Women who take hormone replacement therapy have been reassured by a long-term US study that found no increased risk of heart disease or cancer.
Research published in the Journal of the American Medical Association looked at 27,000 women aged between 50 and 79 who were enrolled in two different hormone trials in 1993 and 1998.
The women’s health was then followed up until 2014.
The follow-up study concluded that women who had used HRT for five to seven years after menopause were no more likely to die from cancer or heart disease than non-users.
The percentage of deaths from any cause in women from the hormone therapy group was 27.1 per cent, almost identical to the 27.6 per cent in the placebo group, suggesting HRT had no effect on mortality rates.
The long-term study was based on the Women’s Health Initiative trials, which focused on the risks for healthy post-menopausal women who took hormone therapy to prevent conditions such as heart disease.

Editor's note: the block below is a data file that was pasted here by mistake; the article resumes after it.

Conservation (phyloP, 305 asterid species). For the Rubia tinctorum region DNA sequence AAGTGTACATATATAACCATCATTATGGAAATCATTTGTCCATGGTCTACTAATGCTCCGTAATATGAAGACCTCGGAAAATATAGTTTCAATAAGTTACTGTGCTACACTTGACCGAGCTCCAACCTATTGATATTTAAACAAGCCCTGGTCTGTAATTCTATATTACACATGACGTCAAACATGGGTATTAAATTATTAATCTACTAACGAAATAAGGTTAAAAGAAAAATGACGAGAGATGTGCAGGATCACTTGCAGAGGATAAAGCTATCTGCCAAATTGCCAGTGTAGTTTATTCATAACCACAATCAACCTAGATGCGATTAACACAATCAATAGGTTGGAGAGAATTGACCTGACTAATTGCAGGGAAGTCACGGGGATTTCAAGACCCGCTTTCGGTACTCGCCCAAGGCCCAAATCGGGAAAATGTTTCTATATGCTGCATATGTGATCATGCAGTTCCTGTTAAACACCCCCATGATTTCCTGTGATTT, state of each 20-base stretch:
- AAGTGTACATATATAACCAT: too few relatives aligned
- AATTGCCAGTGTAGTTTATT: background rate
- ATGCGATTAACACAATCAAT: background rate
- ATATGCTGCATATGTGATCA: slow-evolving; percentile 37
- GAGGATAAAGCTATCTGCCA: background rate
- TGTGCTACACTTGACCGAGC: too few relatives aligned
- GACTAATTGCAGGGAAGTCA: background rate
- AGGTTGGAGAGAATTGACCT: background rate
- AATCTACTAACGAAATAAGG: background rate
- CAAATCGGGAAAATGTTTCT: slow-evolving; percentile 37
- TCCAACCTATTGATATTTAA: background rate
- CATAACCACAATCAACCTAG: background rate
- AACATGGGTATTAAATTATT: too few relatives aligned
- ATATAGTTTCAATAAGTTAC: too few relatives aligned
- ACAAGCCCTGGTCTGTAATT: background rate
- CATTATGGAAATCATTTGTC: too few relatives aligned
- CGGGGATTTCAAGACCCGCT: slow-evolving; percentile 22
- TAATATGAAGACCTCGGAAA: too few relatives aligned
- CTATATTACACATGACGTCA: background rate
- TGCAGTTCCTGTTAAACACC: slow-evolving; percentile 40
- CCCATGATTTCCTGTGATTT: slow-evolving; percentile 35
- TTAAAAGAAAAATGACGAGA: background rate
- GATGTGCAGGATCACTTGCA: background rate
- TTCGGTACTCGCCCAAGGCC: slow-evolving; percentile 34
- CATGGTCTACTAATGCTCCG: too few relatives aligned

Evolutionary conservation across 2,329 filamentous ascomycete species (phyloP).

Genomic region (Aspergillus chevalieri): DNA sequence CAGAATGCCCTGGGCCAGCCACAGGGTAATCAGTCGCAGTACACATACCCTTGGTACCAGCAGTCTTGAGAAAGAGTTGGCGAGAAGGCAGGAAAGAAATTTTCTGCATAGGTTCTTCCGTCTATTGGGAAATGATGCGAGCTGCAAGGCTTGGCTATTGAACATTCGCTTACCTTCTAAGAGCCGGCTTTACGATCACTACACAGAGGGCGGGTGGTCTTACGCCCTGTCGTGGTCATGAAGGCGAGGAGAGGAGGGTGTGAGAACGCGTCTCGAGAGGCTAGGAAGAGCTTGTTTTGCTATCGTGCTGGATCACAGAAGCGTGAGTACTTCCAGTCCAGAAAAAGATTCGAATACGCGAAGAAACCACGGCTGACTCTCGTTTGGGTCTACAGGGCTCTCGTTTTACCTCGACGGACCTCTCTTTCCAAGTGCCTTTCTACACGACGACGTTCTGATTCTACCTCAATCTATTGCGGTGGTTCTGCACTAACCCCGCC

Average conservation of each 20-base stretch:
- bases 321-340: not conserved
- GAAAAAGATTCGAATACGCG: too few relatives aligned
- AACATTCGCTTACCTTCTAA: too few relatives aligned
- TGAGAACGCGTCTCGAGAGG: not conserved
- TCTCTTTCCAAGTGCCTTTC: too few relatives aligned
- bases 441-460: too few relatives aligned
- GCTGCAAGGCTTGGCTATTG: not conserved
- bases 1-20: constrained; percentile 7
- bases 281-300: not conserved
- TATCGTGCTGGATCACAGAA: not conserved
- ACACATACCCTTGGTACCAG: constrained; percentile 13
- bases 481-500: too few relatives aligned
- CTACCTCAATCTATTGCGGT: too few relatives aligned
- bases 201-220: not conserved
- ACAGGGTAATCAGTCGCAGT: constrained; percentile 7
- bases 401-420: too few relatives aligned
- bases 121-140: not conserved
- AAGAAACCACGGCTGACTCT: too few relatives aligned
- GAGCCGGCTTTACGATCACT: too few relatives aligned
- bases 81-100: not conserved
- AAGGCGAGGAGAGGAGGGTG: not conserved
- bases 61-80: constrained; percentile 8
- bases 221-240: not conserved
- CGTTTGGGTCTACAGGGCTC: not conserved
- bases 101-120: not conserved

There was a major health scare in 2002 when WHI researchers claimed the risks from HRT significantly outweighed the benefits, triggering a 50 per cent decrease in the use of HRT in Australia.
But the finding was later disputed by many women’s health experts, who said the risks from HRT depended on which women used them, what type of hormones they used and for how long.
Researchers from the Brigham and Women’s Hospital in Boston and Boston’s Harvard Medical School wrote in JAMA this week that few studies had compared the effect of HRT on death rates overall and for specific diseases such as heart disease and cancer.
They said that while the results of their study did not necessarily apply to all HRT use, the net effect on life-threatening outcomes for women using the treatment for five to seven years was no different to women who did not use HRT.